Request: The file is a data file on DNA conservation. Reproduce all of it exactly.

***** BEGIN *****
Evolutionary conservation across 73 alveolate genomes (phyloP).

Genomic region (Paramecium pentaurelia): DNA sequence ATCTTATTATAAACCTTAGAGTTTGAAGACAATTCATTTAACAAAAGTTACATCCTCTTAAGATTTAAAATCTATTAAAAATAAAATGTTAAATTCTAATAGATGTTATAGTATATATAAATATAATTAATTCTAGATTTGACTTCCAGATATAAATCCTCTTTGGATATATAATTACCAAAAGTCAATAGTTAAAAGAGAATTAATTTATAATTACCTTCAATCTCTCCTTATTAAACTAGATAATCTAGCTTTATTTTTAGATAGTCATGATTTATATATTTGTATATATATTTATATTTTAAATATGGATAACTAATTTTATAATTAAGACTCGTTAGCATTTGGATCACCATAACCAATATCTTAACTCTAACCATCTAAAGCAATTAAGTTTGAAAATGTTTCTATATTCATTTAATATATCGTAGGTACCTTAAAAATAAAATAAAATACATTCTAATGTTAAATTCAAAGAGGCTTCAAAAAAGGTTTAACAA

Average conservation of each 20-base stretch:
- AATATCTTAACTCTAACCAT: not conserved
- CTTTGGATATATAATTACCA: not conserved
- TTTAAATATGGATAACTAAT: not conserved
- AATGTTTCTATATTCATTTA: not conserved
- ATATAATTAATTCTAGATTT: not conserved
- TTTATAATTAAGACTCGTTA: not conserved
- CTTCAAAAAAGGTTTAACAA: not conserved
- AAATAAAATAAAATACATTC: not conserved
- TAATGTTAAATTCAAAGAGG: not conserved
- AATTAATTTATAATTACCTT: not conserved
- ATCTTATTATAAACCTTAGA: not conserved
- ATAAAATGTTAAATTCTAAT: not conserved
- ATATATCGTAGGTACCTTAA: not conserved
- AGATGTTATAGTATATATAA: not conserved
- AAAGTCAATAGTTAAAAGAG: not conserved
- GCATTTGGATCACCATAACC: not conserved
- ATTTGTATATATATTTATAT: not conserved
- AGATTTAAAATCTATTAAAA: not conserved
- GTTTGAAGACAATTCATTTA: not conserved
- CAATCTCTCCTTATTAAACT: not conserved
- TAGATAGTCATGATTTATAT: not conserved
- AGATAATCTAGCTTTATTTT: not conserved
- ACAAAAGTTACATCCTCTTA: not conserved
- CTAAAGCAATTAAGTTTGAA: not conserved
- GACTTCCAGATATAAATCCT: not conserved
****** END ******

Evolutionary conservation across 73 alveolate genomes (phyloP).

Genomic region (Paramecium pentaurelia): DNA sequence ATCTTATTATAAACCTTAGAGTTTGAAGACAATTCATTTAACAAAAGTTACATCCTCTTAAGATTTAAAATCTATTAAAAATAAAATGTTAAATTCTAATAGATGTTATAGTATATATAAATATAATTAATTCTAGATTTGACTTCCAGATATAAATCCTCTTTGGATATATAATTACCAAAAGTCAATAGTTAAAAGAGAATTAATTTATAATTACCTTCAATCTCTCCTTATTAAACTAGATAATCTAGCTTTATTTTTAGATAGTCATGATTTATATATTTGTATATATATTTATATTTTAAATATGGATAACTAATTTTATAATTAAGACTCGTTAGCATTTGGATCACCATAACCAATATCTTAACTCTAACCATCTAAAGCAATTAAGTTTGAAAATGTTTCTATATTCATTTAATATATCGTAGGTACCTTAAAAATAAAATAAAATACATTCTAATGTTAAATTCAAAGAGGCTTCAAAAAAGGTTTAACAA

Average conservation of each 20-base stretch:
- AATATCTTAACTCTAACCAT: not conserved
- CTTTGGATATATAATTACCA: not conserved
- TTTAAATATGGATAACTAAT: not conserved
- AATGTTTCTATATTCATTTA: not conserved
- ATATAATTAATTCTAGATTT: not conserved
- TTTATAATTAAGACTCGTTA: not conserved
- CTTCAAAAAAGGTTTAACAA: not conserved
- AAATAAAATAAAATACATTC: not conserved
- TAATGTTAAATTCAAAGAGG: not conserved
- AATTAATTTATAATTACCTT: not conserved
- ATCTTATTATAAACCTTAGA: not conserved
- ATAAAATGTTAAATTCTAAT: not conserved
- ATATATCGTAGGTACCTTAA: not conserved
- AGATGTTATAGTATATATAA: not conserved
- AAAGTCAATAGTTAAAAGAG: not conserved
- GCATTTGGATCACCATAACC: not conserved
- ATTTGTATATATATTTATAT: not conserved
- AGATTTAAAATCTATTAAAA: not conserved
- GTTTGAAGACAATTCATTTA: not conserved
- CAATCTCTCCTTATTAAACT: not conserved
- TAGATAGTCATGATTTATAT: not conserved
- AGATAATCTAGCTTTATTTT: not conserved
- ACAAAAGTTACATCCTCTTA: not conserved
- CTAAAGCAATTAAGTTTGAA: not conserved
- GACTTCCAGATATAAATCCT: not conserved